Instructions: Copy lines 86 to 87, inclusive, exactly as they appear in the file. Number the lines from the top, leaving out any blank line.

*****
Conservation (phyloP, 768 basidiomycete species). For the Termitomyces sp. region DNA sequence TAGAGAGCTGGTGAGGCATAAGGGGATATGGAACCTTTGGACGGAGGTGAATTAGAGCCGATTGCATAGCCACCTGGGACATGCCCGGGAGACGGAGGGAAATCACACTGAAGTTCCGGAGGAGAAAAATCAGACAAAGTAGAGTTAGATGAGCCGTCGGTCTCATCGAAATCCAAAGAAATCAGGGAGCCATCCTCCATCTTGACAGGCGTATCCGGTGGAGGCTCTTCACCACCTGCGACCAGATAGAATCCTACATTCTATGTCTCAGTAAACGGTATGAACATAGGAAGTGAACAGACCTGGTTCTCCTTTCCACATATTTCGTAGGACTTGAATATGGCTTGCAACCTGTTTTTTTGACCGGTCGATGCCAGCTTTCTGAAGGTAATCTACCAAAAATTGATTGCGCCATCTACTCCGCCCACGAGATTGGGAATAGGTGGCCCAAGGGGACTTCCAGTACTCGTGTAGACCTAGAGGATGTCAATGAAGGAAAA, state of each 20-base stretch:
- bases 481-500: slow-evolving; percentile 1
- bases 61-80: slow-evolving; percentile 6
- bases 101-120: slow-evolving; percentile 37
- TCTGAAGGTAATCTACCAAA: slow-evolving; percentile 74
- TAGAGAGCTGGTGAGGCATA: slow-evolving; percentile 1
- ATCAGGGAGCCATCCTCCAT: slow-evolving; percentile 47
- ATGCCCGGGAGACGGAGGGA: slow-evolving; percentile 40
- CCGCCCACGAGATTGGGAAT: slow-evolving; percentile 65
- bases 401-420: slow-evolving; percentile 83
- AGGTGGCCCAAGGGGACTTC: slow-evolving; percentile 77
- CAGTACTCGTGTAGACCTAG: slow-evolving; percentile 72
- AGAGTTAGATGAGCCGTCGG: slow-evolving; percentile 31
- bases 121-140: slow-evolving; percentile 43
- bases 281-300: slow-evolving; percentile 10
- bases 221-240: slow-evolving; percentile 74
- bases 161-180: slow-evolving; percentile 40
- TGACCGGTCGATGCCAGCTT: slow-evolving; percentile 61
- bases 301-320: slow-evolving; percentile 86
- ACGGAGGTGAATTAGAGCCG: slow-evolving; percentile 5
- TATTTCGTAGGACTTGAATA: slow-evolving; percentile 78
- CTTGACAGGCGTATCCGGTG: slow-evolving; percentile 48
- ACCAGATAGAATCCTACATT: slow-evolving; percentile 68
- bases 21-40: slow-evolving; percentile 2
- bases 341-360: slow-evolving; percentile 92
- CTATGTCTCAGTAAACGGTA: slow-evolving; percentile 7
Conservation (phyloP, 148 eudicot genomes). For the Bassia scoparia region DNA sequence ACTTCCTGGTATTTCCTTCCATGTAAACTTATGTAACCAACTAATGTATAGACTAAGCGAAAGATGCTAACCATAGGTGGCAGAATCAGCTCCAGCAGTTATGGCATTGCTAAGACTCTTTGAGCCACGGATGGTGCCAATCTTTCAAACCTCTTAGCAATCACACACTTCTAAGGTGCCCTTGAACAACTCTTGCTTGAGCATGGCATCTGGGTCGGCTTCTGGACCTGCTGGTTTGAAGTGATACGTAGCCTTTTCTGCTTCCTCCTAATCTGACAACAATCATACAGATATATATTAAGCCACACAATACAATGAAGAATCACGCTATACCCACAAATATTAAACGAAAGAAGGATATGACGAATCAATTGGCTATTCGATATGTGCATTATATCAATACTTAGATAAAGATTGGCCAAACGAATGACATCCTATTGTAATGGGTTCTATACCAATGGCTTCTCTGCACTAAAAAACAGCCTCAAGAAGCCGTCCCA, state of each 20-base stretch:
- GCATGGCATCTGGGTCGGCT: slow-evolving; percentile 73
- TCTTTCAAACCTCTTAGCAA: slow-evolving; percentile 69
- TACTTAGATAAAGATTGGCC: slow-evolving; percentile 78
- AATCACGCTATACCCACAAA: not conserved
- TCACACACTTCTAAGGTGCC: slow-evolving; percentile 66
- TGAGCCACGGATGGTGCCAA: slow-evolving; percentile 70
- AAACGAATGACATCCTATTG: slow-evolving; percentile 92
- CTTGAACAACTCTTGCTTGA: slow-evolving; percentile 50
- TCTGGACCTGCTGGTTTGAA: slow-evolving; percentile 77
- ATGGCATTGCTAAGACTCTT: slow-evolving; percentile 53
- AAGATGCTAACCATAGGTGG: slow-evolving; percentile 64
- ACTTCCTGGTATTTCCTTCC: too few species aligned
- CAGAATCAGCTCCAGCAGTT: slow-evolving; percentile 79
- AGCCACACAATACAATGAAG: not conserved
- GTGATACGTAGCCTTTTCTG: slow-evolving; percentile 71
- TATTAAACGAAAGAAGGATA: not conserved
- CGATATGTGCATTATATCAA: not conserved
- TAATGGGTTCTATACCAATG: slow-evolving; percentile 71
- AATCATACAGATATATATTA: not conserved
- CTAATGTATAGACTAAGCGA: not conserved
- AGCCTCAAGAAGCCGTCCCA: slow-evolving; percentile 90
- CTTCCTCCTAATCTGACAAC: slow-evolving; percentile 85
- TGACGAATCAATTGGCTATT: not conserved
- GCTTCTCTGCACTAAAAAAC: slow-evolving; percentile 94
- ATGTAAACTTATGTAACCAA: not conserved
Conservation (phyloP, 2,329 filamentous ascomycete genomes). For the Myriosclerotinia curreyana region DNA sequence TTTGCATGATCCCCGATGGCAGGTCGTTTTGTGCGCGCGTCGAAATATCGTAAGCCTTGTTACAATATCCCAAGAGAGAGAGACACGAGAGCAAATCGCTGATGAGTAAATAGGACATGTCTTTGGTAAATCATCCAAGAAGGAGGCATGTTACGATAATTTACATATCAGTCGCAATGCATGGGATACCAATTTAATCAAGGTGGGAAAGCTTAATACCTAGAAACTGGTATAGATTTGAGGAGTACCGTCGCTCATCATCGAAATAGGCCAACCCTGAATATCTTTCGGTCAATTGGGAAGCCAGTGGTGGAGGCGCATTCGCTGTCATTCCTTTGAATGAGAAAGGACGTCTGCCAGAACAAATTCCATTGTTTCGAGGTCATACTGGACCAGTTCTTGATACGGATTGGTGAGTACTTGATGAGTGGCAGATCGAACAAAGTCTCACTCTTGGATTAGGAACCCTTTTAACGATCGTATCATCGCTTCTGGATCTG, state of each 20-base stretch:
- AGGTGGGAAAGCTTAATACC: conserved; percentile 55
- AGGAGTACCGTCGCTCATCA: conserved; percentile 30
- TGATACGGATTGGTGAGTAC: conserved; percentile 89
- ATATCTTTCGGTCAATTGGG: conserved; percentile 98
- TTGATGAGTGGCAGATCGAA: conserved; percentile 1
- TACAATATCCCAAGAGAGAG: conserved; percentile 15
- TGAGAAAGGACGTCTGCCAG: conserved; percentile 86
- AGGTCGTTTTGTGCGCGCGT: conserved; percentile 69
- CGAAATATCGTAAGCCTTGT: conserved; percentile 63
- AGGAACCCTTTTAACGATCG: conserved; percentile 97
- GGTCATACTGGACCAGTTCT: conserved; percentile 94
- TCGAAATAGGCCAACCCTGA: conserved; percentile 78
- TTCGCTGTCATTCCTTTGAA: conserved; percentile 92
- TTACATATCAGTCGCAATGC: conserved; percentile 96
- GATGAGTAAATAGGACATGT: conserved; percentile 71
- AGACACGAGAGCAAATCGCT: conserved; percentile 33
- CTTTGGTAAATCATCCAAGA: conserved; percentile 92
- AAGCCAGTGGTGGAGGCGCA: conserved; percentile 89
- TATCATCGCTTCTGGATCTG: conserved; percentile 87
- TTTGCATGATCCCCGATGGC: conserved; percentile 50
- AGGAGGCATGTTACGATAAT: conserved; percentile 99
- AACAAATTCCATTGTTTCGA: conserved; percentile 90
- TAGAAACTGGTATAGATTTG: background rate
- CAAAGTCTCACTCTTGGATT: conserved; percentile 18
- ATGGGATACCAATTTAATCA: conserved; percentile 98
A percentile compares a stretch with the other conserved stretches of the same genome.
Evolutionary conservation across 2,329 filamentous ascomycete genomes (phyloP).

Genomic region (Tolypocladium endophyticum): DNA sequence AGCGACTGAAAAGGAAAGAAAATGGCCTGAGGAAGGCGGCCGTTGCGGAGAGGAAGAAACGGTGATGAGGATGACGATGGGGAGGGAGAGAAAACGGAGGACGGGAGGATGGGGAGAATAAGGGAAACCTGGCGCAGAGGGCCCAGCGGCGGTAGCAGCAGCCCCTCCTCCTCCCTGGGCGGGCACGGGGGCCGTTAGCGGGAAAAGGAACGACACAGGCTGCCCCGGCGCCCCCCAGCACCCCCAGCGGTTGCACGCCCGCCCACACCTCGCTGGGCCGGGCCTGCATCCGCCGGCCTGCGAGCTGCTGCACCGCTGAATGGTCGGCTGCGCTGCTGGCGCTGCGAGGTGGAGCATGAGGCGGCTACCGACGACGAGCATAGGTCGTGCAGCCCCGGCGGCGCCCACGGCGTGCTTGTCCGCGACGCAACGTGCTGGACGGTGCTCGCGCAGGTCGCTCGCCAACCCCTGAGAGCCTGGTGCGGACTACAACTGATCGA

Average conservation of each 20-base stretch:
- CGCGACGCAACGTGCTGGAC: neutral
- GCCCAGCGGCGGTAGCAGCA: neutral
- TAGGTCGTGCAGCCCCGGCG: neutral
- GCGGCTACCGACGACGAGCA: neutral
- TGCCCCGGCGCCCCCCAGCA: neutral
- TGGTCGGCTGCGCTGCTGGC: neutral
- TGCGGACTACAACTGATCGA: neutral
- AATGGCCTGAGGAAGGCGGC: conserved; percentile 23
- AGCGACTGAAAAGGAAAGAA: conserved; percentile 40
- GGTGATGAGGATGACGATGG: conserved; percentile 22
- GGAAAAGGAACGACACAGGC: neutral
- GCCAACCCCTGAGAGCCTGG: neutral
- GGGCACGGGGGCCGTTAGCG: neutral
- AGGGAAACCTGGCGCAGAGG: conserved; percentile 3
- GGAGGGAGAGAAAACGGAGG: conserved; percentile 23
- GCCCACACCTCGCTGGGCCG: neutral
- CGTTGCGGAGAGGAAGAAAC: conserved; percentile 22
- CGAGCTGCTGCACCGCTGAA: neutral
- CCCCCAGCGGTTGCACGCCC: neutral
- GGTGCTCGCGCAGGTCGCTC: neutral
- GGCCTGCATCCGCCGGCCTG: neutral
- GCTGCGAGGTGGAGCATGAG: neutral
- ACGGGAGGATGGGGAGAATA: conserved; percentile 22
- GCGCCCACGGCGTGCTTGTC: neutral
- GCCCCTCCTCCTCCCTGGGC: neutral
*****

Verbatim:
- GCGGCTACCGACGACGAGCA: neutral
- TGCCCCGGCGCCCCCCAGCA: neutral